Texas Senators to Vote on Impeachment of AG Ken Paxton

14:24 16.09.2023

Texas Attorney General Ken Paxton has been acquitted of the first five impeachment articles filed against him by the Texas Senate. The vote for the first three cases was 14 in favor of conviction and 16 against, falling short of the required 21 votes needed to convict Paxton on each article. Republican Sens. Robert Nichols and Kelly Hancock joined all 12 Democrats in voting for conviction. The fourth impeachment article saw a vote of 2 to 24, with only Democratic Sens. Robert Gutierrez and Borris Miles voting to convict. The fifth article also resulted in a "not guilty" verdict after a vote of 13 to 17. The Texas Senate convened at 10:30 a.m. central time to vote and will continue to consider the remaining 11 articles of impeachment. The jury of 30 senators, most of whom are Republicans, deliberated for about eight hours behind closed doors. A two-thirds majority is required to convict Paxton on any of the 16 articles, which accuse him of bribery, corruption, and unfitness for office.

Paxton is facing allegations of misusing his political power to benefit real estate developer Nate Paul. His opponents claim that he accepted a bribe by hiring Paul. During closing arguments, Republican state Rep. Andrew Murr, one of the impeachment managers, stated, "If we don't keep public officials from abusing the powers of their office, then frankly no one can." Paxton's attorneys argue that the impeachment effort is a partisan fight within the Republican Party and a political witch hunt.

Paxton was also previously indicted in June for allegedly making false statements to banks. He has been suspended from office pending the trial's outcome and was only required to attend the proceedings once, during closing arguments. His wife, state Sen. Angela Paxton, was present throughout the trial but was prohibited from participating in debate or voting on the outcome.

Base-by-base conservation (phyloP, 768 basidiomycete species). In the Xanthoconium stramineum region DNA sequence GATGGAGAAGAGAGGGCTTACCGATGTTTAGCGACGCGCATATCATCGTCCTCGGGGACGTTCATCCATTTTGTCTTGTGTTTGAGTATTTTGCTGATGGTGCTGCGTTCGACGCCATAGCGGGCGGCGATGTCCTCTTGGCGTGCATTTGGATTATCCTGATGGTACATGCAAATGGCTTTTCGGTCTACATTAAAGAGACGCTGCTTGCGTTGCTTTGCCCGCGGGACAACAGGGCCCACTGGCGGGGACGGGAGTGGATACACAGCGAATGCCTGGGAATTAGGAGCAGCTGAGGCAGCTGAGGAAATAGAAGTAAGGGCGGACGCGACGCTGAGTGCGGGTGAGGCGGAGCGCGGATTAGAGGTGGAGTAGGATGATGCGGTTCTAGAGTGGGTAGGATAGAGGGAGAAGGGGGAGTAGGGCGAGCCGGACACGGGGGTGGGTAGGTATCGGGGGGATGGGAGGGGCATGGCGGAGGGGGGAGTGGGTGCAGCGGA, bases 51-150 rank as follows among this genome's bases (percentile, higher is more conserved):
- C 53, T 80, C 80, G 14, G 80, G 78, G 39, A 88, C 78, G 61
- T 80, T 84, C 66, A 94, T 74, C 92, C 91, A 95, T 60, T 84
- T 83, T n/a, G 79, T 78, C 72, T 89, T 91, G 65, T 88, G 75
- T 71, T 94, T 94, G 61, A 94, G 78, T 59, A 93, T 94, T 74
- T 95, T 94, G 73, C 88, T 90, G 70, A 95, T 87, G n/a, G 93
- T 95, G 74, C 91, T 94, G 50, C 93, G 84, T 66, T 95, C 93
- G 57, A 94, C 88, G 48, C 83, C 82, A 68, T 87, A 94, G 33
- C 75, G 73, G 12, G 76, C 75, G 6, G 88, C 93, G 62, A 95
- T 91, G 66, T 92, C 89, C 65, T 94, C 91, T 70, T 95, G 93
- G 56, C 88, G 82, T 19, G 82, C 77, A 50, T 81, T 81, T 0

The Senate vote could be a slow and public process, as each article of impeachment will receive a separate vote. With a 19-12 Republican majority in the Senate, all Democrats would need nine Republicans to join them in order to convict Paxton. The trial has exposed divisions within the Texas Republican Party, with social conservatives backing Paxton and traditional conservatives criticizing his actions.

This impeachment trial marks only the third time in Texas history that senators have been asked to consider expelling an elected official from office. If convicted on any article, Paxton will be permanently removed from his position as attorney general. A subsequent vote would determine if he is barred for life from holding any statewide elected position in Texas.

/ Saturday, September 16, 2023, 2:24 PM /

themes:  Texas

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